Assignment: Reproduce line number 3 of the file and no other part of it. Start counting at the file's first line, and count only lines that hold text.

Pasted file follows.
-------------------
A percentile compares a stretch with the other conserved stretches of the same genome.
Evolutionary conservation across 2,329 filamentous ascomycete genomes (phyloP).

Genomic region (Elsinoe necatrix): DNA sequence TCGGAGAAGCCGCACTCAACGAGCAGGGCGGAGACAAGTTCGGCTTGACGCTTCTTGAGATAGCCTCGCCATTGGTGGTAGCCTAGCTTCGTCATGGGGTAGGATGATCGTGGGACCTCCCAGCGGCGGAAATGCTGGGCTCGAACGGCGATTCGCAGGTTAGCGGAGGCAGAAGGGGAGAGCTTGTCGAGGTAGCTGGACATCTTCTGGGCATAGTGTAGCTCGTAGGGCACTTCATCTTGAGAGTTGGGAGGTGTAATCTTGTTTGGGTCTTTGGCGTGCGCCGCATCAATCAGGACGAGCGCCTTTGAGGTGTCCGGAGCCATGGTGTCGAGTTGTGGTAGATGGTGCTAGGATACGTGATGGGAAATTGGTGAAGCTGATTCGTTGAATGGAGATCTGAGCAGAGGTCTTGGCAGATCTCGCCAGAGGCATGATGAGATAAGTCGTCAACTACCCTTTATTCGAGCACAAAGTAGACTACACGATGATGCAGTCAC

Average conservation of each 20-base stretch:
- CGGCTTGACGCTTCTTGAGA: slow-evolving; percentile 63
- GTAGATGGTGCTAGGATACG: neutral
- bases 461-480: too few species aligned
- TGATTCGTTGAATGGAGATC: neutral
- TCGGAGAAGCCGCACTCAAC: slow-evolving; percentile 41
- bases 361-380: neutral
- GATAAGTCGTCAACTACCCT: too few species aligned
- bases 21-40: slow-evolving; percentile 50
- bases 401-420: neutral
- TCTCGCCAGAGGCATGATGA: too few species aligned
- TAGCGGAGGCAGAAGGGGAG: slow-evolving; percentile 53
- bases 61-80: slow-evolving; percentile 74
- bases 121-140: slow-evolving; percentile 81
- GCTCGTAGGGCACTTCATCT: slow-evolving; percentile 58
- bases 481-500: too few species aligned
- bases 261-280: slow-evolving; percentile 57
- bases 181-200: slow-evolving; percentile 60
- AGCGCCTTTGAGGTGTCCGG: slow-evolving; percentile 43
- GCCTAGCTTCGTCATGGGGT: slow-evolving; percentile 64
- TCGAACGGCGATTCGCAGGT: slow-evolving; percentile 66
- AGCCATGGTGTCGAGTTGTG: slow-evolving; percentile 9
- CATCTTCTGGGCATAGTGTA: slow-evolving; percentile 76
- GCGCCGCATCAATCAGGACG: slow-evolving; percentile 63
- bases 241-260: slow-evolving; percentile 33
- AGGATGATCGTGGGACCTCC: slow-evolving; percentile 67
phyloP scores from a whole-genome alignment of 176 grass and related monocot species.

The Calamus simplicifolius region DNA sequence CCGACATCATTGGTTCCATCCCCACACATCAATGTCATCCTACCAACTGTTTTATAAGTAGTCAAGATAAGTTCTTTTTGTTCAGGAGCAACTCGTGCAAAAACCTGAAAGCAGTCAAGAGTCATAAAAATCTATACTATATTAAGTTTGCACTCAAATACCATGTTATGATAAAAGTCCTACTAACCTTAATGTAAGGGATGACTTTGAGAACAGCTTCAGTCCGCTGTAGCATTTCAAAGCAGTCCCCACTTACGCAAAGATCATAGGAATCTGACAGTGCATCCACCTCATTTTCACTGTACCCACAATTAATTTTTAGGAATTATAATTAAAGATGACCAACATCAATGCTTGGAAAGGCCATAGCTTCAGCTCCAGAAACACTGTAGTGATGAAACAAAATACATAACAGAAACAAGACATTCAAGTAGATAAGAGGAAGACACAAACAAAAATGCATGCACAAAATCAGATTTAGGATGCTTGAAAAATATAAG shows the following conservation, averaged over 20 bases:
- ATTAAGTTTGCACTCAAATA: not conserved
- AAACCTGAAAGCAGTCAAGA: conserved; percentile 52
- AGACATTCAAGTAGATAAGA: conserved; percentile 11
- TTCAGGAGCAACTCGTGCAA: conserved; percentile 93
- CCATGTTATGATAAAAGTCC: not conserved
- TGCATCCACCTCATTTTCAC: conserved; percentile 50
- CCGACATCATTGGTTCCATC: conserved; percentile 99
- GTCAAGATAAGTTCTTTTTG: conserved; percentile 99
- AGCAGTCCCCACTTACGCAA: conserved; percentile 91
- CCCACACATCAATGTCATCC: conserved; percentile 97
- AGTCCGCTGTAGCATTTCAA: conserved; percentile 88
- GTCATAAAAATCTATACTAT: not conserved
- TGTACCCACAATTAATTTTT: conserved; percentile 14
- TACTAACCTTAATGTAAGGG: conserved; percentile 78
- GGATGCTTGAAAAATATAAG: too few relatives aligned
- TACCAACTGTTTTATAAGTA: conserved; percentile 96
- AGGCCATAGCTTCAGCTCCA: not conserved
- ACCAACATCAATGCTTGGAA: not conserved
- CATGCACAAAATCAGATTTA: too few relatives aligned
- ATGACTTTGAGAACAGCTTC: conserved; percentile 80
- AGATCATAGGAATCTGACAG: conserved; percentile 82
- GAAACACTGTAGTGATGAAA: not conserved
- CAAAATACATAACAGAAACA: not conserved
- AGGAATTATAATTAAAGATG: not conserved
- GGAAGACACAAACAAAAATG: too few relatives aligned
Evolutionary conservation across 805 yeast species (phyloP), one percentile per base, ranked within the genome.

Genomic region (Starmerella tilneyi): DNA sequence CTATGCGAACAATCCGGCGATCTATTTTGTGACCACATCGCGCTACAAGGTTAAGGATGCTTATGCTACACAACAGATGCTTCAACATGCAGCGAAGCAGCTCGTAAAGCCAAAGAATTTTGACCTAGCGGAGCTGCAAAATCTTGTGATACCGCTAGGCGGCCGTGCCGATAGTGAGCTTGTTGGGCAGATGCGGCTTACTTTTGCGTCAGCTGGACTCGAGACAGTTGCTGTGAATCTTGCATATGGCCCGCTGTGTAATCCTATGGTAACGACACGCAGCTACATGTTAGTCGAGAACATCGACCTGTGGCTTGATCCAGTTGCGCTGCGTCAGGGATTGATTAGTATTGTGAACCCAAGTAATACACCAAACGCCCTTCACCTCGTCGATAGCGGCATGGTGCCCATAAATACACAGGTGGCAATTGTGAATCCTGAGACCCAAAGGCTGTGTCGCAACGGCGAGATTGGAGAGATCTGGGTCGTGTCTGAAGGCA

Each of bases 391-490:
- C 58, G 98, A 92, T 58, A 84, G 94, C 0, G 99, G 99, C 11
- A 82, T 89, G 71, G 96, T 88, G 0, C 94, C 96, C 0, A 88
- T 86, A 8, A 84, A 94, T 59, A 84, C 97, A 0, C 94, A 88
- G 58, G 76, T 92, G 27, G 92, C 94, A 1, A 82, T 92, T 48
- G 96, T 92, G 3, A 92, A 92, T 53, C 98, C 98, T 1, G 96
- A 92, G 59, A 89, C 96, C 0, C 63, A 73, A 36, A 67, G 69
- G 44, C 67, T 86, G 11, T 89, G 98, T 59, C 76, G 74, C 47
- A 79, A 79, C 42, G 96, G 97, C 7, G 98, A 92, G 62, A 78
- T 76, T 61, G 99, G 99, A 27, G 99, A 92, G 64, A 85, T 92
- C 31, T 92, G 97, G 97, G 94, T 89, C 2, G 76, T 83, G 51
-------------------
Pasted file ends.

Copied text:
Genomic region (Elsinoe necatrix): DNA sequence TCGGAGAAGCCGCACTCAACGAGCAGGGCGGAGACAAGTTCGGCTTGACGCTTCTTGAGATAGCCTCGCCATTGGTGGTAGCCTAGCTTCGTCATGGGGTAGGATGATCGTGGGACCTCCCAGCGGCGGAAATGCTGGGCTCGAACGGCGATTCGCAGGTTAGCGGAGGCAGAAGGGGAGAGCTTGTCGAGGTAGCTGGACATCTTCTGGGCATAGTGTAGCTCGTAGGGCACTTCATCTTGAGAGTTGGGAGGTGTAATCTTGTTTGGGTCTTTGGCGTGCGCCGCATCAATCAGGACGAGCGCCTTTGAGGTGTCCGGAGCCATGGTGTCGAGTTGTGGTAGATGGTGCTAGGATACGTGATGGGAAATTGGTGAAGCTGATTCGTTGAATGGAGATCTGAGCAGAGGTCTTGGCAGATCTCGCCAGAGGCATGATGAGATAAGTCGTCAACTACCCTTTATTCGAGCACAAAGTAGACTACACGATGATGCAGTCAC